The Price Tribe

Mary Ann & Samuel Worrall hop-picking, Kent                                                   V Worrall-Rose

Bob Price's grandsons (the Worralls),1914
                                           V Worrall-Rose

Marriage record      Institute of Heraldic & Genealogical Studies
Caradock Price and family                                                            R Schatten
Madame Romany                     R Schatten
Bender tent, Cadoxton 1919
The Prices?, Barry, Glamorgan,1919

Many of the Price Gypsies from South Wales are descendants of Elenor Ingram and Henry Price.  They may be this couple, who married in Shropshire in 1803.

Henry was a shoemaker from either Wellington in Shropshire or Newtown in Montgomeryshire.  Henry and Elenor's sons included Dick, Amos, Fighting Fred, and Bob.

Dick married a Welshwoman from Carmarthen, and Amos married Mary Ann Dailey.  In 1871 Amos was a grinder in Llanelly with children William, Richard, Emily, Cornelius, Ellen, Amos and Charles.  Son Cornelius was rated as a great storyteller.


Fighting Fred married Ellen Taylor.  Possible children are Sampson, Billy, Golaia, Hope, Chesi or Josiah, Cradok, Starini, and Fred.  Sampson married Muttering Jenny and had at least six children:  Sampson, Gabriel, Arthur, Billy and two girls.




Bob had a second marriage with Mary Braddick (nee Berrisford).  One of their daughters, Mary Ann Price, married Samuel Worrall and had 16 children; the young male Worralls fought in WW1.



By the 1930s, along with Herons, Ayres and other tribes, the Prices gathered annually at Barratt's Farm in Cadoxton near Barry (Glamorgan).


This was a place to trade, gossip, marry, and to find work, part of a wide circuit which took in the hop fields of Kent and the fruit orchards of Worcestershire.




Some of the Prices settled in Glamorgan, and Gilbert Lane in Cadoxton became known to local people as Gypsy Lane because branches of the family camped at both ends of it.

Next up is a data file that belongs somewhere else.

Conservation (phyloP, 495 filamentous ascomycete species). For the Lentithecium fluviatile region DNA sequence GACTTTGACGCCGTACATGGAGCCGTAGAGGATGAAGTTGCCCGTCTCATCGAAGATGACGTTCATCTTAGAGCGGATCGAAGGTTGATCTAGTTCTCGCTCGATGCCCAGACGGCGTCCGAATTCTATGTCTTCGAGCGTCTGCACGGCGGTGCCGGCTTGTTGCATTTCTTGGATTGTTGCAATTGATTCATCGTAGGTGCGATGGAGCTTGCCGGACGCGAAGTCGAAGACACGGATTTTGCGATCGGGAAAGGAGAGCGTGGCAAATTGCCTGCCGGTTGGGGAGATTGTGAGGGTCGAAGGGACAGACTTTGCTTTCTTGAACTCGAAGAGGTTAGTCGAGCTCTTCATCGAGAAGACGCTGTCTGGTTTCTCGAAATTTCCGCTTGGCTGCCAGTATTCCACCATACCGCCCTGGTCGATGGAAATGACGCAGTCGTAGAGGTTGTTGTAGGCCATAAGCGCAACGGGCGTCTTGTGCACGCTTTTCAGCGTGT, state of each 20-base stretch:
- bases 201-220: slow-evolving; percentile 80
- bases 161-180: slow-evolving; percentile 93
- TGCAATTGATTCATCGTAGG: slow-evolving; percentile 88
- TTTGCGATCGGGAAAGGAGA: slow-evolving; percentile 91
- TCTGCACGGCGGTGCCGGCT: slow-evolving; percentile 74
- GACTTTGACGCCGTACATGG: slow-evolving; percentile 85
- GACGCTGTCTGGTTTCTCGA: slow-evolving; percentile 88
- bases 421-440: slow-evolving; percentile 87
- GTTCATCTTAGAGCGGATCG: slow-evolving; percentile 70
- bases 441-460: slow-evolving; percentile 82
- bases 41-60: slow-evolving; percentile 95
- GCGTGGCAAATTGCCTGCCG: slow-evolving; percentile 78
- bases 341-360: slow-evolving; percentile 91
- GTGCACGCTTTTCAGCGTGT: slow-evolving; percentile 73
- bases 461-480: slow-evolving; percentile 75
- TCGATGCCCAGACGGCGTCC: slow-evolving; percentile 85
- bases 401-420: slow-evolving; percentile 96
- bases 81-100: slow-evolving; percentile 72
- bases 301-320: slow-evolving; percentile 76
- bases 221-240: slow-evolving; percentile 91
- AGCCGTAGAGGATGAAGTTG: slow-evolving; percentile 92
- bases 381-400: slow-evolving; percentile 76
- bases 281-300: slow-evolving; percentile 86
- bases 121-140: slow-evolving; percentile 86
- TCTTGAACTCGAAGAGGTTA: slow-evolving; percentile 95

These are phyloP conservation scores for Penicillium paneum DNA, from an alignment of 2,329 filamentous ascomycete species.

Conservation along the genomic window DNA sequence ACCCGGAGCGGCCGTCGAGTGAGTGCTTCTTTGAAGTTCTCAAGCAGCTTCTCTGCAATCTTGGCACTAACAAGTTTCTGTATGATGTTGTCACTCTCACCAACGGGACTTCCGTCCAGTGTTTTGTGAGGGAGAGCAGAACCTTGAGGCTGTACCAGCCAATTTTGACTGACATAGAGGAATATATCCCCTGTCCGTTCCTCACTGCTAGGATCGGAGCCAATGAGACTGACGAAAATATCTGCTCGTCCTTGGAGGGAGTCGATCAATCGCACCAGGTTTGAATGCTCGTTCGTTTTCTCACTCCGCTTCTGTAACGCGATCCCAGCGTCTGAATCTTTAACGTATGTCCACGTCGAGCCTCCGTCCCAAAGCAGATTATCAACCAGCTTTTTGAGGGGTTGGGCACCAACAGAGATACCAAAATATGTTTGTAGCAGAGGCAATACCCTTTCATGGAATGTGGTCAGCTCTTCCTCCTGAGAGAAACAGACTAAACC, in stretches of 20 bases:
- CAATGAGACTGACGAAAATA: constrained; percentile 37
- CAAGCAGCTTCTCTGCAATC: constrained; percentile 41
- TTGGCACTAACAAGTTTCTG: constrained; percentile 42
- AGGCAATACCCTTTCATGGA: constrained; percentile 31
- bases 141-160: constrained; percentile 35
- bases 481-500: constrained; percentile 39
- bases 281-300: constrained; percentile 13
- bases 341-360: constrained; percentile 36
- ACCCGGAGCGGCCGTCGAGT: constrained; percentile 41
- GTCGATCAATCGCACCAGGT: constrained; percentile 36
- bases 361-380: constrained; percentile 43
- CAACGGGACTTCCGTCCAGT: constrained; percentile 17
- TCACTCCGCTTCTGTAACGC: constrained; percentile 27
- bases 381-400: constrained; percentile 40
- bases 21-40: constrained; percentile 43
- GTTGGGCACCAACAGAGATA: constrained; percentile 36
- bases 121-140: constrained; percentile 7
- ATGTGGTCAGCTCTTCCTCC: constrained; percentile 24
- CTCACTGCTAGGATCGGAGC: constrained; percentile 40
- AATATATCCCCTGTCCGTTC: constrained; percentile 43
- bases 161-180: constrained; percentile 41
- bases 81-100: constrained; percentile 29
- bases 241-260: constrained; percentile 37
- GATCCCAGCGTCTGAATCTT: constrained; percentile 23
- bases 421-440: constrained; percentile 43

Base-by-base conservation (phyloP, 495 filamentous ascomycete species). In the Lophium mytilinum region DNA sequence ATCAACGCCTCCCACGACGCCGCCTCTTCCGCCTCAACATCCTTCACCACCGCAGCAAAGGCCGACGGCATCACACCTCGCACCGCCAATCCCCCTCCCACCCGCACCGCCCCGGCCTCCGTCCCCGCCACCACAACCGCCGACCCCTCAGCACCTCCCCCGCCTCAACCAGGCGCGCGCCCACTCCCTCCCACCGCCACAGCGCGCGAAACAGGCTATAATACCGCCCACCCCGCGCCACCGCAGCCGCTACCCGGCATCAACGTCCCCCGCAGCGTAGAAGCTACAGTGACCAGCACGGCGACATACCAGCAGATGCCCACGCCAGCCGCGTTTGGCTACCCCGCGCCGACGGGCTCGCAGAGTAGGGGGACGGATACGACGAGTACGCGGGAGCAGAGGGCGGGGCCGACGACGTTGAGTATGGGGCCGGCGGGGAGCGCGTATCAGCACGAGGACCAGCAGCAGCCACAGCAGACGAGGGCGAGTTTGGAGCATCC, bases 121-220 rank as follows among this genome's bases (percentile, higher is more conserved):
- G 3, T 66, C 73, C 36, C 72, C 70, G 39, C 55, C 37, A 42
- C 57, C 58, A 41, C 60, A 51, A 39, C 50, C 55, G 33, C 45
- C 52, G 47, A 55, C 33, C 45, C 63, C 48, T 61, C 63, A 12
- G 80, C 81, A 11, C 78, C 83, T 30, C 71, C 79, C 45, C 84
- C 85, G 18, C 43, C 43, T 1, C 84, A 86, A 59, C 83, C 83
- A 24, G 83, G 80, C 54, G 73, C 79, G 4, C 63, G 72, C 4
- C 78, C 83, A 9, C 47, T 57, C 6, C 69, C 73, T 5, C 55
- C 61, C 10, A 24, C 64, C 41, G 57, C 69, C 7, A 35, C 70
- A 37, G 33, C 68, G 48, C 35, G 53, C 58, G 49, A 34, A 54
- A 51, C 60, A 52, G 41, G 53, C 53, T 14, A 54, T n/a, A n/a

Caradock Price                        R Schatten





The Prices continued living in traditional Gypsy ways.



Old Gabriel Price made dolly pegs out of hazel to sell, and he lived in a tent in summer and an upturned water tank in winter.  Gabriel cut a door in one side and insulated the walls with straw and the roof with turf.  It must have been a healthy existence as he lived to a ripe old age.

Eventually, Caradock Price lived in a house but with his vardo (caravan) in the garden.  He couldn't read or write but he was an inspired herbalist, mixing up potions and wines to sell to local villagers.  He also made violins, and played them too.  When Caradock died, his vardo and possessions were burnt to a crisp ceremonial cinder.


, married to Caradock, was styled 'Madame Romany'.  She and her daughter Emily dukkered (told fortunes) at the Pleasure Park on Barry Island. 

Emily married a showman called Albert Punchinello Holland whose family ran several rides, plus Punch and Judy of course, at the Park.  When Madame died, Emily continued telling fortunes at Cardiff Market.  Her sister Ivy married Hope Lee, and sister Josephine married Michael Evon (a Kalderash Rom).


In the 20th century descendants of the Prices and Hollands emigrated to Canada, America and Australia. 



Romani Cymru researchers would like to hear from anyone who is Welsh Romani or has Welsh Romani ancestral connections.
We would also like to hear from anyone with stories or experiences over the past years relating to Welsh Gypsies.
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